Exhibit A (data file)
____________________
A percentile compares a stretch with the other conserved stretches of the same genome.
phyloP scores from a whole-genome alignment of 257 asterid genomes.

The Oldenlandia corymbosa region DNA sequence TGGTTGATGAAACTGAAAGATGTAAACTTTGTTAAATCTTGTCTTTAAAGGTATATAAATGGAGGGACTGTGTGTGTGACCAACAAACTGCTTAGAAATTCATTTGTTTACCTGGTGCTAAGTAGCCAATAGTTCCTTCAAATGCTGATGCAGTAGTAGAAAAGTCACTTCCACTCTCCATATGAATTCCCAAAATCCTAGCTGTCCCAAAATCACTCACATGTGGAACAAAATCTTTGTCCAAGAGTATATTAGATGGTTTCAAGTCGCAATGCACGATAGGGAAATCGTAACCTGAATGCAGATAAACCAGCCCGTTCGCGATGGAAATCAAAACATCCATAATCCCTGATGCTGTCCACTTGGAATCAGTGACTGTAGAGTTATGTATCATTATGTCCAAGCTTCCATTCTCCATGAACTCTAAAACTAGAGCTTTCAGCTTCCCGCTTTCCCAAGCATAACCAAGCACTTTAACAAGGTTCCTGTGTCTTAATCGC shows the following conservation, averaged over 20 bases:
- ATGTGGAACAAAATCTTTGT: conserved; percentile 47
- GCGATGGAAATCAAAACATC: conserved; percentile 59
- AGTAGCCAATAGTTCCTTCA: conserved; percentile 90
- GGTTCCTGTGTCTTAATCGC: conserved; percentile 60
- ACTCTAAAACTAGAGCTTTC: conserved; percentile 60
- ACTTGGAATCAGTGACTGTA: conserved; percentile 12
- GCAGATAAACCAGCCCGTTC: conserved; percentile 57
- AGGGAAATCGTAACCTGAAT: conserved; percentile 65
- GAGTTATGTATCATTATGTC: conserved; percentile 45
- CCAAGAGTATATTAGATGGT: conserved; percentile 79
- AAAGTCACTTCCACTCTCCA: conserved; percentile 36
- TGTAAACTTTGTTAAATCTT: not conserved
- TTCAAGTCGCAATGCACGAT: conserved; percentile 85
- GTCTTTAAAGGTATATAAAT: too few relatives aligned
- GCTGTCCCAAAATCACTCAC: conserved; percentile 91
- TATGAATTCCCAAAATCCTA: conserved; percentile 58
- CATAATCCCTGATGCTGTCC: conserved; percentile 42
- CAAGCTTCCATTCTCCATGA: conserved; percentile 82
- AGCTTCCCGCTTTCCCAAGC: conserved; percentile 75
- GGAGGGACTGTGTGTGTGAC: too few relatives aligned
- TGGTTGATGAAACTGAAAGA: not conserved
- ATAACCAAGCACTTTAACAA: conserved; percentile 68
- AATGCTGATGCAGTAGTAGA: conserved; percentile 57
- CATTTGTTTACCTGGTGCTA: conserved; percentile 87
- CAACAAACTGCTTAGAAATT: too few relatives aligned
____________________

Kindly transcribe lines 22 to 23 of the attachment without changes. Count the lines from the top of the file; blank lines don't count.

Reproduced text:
- AGCTTCCCGCTTTCCCAAGC: conserved; percentile 75
- GGAGGGACTGTGTGTGTGAC: too few relatives aligned